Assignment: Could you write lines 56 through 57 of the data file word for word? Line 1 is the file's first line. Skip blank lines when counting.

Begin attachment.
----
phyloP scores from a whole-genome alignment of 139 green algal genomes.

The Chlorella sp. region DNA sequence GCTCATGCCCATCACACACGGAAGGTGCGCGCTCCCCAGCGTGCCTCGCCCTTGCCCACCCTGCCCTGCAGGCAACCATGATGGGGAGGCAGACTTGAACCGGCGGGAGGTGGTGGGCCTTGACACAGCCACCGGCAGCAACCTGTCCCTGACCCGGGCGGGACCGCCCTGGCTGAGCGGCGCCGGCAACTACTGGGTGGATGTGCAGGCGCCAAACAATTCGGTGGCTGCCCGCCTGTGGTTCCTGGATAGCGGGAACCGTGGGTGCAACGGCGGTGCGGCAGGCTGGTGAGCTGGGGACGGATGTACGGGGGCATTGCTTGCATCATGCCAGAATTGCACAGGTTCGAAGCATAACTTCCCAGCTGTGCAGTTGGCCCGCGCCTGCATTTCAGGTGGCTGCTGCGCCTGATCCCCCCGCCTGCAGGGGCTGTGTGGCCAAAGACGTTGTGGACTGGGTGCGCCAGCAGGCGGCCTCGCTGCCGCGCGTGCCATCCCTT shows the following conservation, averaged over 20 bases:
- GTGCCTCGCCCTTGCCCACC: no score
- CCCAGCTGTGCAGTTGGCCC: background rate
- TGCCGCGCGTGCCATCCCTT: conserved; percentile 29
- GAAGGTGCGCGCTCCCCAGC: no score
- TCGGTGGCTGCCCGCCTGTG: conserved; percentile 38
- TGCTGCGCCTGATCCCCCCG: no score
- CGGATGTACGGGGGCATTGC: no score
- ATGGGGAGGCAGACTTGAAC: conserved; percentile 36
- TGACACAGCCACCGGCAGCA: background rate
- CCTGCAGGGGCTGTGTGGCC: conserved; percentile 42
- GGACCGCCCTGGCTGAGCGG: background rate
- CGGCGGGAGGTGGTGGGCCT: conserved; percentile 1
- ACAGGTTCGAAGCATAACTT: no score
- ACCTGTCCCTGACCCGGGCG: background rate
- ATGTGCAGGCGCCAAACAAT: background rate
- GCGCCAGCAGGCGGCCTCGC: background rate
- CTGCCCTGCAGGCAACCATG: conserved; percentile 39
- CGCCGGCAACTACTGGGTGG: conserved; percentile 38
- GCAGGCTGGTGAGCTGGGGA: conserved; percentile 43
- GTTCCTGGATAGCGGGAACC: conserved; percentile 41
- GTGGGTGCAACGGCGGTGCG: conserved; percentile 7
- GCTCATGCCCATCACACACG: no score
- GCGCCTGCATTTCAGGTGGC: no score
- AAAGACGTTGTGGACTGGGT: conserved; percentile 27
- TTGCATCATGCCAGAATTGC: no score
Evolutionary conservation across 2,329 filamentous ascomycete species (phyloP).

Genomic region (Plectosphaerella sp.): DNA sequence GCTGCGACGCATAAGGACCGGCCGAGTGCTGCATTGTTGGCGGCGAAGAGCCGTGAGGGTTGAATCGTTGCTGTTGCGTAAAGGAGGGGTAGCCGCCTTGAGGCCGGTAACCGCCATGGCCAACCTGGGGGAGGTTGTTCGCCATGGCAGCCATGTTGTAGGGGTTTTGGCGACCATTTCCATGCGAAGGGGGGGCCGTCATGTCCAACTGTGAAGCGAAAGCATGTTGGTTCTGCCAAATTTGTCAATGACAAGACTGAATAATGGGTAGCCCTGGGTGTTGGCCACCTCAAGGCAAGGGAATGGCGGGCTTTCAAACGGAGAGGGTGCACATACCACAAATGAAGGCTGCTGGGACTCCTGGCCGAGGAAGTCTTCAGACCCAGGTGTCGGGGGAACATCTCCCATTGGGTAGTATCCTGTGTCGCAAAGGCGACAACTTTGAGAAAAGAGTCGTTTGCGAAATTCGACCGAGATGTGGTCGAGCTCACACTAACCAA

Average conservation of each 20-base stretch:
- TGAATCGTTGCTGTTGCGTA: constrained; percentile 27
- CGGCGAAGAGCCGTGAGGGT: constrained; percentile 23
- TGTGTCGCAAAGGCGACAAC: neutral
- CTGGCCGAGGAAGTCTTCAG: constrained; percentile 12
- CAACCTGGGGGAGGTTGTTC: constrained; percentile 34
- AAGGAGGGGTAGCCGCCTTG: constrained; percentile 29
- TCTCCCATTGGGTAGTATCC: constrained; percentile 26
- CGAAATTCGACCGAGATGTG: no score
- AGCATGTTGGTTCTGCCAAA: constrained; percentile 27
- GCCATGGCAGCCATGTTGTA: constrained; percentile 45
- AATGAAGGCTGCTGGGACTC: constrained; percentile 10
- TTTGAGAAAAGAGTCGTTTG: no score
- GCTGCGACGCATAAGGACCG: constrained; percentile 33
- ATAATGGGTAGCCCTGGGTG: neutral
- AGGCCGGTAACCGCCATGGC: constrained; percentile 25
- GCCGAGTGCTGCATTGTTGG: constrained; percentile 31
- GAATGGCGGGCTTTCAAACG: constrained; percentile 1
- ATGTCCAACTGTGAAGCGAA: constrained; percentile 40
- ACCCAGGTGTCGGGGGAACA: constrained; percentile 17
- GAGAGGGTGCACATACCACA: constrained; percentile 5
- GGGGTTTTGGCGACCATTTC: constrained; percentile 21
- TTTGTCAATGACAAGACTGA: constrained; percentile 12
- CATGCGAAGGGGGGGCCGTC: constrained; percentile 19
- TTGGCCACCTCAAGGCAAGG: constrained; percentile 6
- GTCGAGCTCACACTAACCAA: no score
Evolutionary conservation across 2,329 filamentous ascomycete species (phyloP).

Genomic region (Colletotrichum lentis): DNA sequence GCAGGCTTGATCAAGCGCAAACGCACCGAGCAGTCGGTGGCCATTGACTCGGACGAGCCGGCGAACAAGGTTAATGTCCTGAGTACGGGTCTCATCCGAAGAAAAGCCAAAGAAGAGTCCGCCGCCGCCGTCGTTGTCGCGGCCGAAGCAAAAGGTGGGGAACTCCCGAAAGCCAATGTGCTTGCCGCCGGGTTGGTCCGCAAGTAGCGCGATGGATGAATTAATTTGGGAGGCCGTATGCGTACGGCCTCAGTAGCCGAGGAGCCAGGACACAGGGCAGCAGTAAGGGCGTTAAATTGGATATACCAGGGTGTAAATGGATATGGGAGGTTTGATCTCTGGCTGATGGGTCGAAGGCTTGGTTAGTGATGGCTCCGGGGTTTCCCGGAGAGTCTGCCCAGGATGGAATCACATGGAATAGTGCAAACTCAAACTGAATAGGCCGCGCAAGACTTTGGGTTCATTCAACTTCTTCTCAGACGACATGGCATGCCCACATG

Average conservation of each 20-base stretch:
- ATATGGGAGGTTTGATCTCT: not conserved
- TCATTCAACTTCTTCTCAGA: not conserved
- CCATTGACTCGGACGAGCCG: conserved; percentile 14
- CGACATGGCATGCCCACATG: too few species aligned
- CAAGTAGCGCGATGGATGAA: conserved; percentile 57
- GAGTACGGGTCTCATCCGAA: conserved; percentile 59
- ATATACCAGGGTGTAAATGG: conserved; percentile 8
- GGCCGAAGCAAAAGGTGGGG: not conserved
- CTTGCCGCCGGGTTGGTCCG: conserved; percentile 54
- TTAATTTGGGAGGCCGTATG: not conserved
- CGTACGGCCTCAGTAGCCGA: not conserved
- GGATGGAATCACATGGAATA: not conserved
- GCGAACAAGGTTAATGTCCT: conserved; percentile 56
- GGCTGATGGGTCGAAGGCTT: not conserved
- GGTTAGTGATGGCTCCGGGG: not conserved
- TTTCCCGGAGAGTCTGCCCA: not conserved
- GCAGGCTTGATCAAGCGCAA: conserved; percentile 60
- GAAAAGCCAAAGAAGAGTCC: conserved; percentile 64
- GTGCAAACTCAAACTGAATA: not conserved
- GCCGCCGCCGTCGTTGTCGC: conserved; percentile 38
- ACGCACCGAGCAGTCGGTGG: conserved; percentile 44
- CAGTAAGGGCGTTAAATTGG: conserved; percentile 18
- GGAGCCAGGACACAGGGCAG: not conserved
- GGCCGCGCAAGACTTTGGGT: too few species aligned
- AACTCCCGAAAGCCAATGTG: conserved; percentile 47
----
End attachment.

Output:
Evolutionary conservation across 2,329 filamentous ascomycete species (phyloP).

Genomic region (Colletotrichum lentis): DNA sequence GCAGGCTTGATCAAGCGCAAACGCACCGAGCAGTCGGTGGCCATTGACTCGGACGAGCCGGCGAACAAGGTTAATGTCCTGAGTACGGGTCTCATCCGAAGAAAAGCCAAAGAAGAGTCCGCCGCCGCCGTCGTTGTCGCGGCCGAAGCAAAAGGTGGGGAACTCCCGAAAGCCAATGTGCTTGCCGCCGGGTTGGTCCGCAAGTAGCGCGATGGATGAATTAATTTGGGAGGCCGTATGCGTACGGCCTCAGTAGCCGAGGAGCCAGGACACAGGGCAGCAGTAAGGGCGTTAAATTGGATATACCAGGGTGTAAATGGATATGGGAGGTTTGATCTCTGGCTGATGGGTCGAAGGCTTGGTTAGTGATGGCTCCGGGGTTTCCCGGAGAGTCTGCCCAGGATGGAATCACATGGAATAGTGCAAACTCAAACTGAATAGGCCGCGCAAGACTTTGGGTTCATTCAACTTCTTCTCAGACGACATGGCATGCCCACATG